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This review is taken from PN Review 20, Volume 7 Number 6, July - August 1981.

A SEARCHING DISCIPLINE Anthony Hecht: The Venetian Vespers (OUP 1979) £3.95 pb.

The new volume of poems by Anthony Hecht is recognizably from the same stable as that which has given us A Summoning of Stones (1955), The Hard Hours (1967), and Millions of Strange Shadows (1977). Only the fact that we have not had to wait at least a decade is likely to occasion some surprise, for it had not seemed probable that the publishing habits of almost sixty years - Hecht's first book appeared when he was thirty - would alter greatly as he grew older. It is now presumably too late for there to be, in this country, a reaction towards Hecht that would ensure him the attention he deserves, so that to register a slight disappointment with the new volume, specifically by setting it against the successes in those that precede it, had better, I suppose, be construed as part of a more general disappointment that he has not found more apologists here.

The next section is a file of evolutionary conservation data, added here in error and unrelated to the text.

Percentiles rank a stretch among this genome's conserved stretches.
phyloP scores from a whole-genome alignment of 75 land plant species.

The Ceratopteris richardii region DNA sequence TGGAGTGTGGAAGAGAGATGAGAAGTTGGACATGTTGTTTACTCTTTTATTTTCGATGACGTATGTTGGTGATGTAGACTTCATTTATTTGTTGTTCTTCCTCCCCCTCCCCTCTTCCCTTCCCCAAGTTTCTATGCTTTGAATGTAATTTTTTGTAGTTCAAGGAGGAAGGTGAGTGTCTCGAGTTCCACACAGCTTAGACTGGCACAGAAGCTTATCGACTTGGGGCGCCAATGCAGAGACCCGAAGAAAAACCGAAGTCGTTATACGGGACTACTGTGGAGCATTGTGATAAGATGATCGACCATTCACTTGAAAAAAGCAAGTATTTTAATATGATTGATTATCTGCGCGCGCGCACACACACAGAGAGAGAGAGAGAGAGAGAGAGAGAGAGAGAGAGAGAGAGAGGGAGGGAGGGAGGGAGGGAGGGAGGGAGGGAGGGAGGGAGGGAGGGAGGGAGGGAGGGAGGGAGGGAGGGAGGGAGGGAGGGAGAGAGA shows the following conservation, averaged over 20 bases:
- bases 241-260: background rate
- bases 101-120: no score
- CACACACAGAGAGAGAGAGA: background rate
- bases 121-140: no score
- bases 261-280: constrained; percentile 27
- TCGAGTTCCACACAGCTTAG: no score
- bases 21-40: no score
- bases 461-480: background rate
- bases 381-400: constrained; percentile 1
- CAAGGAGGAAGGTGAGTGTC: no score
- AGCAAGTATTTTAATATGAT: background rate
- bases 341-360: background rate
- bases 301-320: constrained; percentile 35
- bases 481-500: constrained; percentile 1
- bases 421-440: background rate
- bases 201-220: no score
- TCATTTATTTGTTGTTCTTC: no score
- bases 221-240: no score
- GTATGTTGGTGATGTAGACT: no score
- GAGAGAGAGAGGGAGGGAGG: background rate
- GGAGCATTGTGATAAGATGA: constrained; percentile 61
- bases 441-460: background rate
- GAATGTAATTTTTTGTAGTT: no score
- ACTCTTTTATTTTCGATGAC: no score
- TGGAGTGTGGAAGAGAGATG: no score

The distinguishing feature of A Summoning of Stones was the way in which Hecht, to quote from his 'Double sonnet', 'made numbers human' without abandoning 'a grace won by the way from all/ Striving in what is difficult'. Hecht's commitment to what another poem of this collection ('As Plato said') calls 'nature's daily masterpiece' was throughout informed by a bleak awareness that, although he was in perpetual quest for an Eden, and distressed at how far mankind had fallen,

The place is neither Paradise nor Hell
But ...

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